so far. Even though it is a lot compared to Deafheaven because of being lead by
their touring member, these two really have nothing in common. Passenger is a lot
darker, delving more into the black metal sound and harsh d-beat riffs in a
terrifyingly great way. However it's the album closer that takes the cake. The
surprisingly epic and bright ending of "Eris" is shivering and perfectly upbeat way to
end otherwise such a dark album.
#138: Homogenic is the soundtrack for the beauty of winter. The experimental
electronic arrangements are fantastic, but it's the beautiful voice of Björk that
really gives the most chills. Her icy-cold image and voice and the lovely Icelandic
accent are what make this so perfect for beautiful and extremely cold winter days.
I just started to miss winter.
#137: Document #5 is just so fucking punk. It's inherently aggressive straight out
of their hearts, spitting emotions with such adrenaline that they could really kick
anyone in the nuts. The music is completely out of tracks, but that's what it's all
about. Document #5 is full of raw hardcore riffs, passionate vocal delivery and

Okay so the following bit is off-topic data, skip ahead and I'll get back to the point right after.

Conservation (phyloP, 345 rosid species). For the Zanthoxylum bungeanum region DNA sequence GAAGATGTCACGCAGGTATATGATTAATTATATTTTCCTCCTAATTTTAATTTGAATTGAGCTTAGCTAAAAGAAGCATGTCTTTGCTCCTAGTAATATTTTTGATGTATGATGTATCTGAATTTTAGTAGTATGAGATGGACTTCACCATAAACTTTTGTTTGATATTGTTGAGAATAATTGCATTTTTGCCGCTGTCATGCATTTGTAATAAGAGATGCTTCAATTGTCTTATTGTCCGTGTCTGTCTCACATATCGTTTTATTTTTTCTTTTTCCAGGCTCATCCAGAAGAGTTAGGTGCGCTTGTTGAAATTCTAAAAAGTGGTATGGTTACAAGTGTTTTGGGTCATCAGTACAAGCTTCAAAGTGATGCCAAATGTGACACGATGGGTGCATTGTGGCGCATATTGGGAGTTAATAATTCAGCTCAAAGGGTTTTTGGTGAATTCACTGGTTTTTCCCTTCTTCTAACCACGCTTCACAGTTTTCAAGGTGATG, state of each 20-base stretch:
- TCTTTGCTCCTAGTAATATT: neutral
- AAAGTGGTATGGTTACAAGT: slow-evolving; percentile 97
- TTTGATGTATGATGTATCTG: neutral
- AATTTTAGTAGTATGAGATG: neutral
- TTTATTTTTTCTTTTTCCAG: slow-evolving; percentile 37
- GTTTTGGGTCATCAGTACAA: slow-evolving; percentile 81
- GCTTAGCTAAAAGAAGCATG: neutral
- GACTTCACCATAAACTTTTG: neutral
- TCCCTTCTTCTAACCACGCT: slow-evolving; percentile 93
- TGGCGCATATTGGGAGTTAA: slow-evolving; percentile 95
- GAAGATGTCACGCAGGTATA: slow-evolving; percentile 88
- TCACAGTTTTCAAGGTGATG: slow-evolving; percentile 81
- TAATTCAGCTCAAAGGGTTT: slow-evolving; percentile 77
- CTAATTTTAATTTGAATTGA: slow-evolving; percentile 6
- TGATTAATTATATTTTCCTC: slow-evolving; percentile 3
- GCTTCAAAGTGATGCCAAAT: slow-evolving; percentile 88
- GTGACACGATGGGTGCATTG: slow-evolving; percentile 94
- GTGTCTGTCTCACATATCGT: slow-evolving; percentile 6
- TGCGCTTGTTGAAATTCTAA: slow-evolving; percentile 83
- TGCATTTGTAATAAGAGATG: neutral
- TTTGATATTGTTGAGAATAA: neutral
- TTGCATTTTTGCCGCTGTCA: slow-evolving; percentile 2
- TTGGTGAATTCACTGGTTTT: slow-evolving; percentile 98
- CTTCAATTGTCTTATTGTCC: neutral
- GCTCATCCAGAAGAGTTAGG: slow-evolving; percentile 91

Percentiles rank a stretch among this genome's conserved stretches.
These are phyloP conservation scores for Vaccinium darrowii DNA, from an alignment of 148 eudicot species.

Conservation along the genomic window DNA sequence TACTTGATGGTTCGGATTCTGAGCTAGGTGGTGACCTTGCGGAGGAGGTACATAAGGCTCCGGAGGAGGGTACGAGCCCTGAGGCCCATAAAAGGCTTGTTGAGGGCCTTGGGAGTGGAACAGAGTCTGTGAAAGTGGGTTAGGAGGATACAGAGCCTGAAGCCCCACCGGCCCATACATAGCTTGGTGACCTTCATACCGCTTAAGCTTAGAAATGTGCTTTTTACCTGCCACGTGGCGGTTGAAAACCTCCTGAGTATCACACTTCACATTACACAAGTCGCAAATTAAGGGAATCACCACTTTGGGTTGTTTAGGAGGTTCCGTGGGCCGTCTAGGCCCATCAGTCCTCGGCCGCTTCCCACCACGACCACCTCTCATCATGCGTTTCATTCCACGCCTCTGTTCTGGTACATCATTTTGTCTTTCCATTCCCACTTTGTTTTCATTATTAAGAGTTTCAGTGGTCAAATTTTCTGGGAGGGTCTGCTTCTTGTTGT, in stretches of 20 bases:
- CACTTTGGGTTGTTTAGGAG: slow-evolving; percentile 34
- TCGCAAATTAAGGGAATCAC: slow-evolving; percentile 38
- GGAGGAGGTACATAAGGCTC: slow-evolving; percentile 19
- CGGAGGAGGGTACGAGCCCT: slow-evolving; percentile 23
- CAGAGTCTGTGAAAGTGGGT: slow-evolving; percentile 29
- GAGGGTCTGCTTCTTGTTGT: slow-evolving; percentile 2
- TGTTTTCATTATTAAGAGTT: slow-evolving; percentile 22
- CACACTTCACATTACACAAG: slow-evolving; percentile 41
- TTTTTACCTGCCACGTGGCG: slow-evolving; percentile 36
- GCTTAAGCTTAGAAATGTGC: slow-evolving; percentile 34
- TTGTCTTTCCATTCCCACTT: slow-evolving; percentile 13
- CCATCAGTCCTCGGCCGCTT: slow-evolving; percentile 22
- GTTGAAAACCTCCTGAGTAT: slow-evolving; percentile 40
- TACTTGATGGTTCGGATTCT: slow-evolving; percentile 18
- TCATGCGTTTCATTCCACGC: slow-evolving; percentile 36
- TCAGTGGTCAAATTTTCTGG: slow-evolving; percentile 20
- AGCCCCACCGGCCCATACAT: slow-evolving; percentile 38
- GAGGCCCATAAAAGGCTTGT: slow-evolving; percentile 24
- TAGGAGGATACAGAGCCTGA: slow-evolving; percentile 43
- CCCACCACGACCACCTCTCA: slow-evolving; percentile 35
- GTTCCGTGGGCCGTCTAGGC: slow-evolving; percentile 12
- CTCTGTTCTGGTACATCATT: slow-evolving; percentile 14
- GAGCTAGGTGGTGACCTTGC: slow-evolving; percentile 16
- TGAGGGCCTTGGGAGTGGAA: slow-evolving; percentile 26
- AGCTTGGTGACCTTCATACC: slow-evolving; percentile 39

simple yet powerful aggression.
#136: It's really hard to tell anything new about Physical Graffiti. Luckily, I don't
even have to. This is really an album that doesn't need a description, pretty much
everyone knows Physical Graffiti's influence and rock classics such as "Kashmir." It's
easily one of the best albums by one of the most essential rock bands of all time.
|35||Strapping Young Lad|
#135: Strapping Young Lad is silly and hilariously parodical but still so mind-
blowingly heavy and technically masterful it's hard to overlook their best album,
City. It features some of the hardest hitting riffs and songwriting that proves that
Devin Townsend is one of the most ingenious progressive metal masterminds ever.
#134: What is there to be said about Dopethrone? It's widely considered as the
heaviest album ever made, and not without a reason. The guitar has the most
down-tuned sound I've ever heard, the overall tone is full of fuzz, the vocals are
raw and heavy, and the drums are pounding like a thunderstorm. It's ridiculously
powerful and definitely an essential album for any metal fan.
I'm Wide Awake, It's Morning
#133: Ah, Conor Oberst. He can be considered as the Bob Dylan of our time, with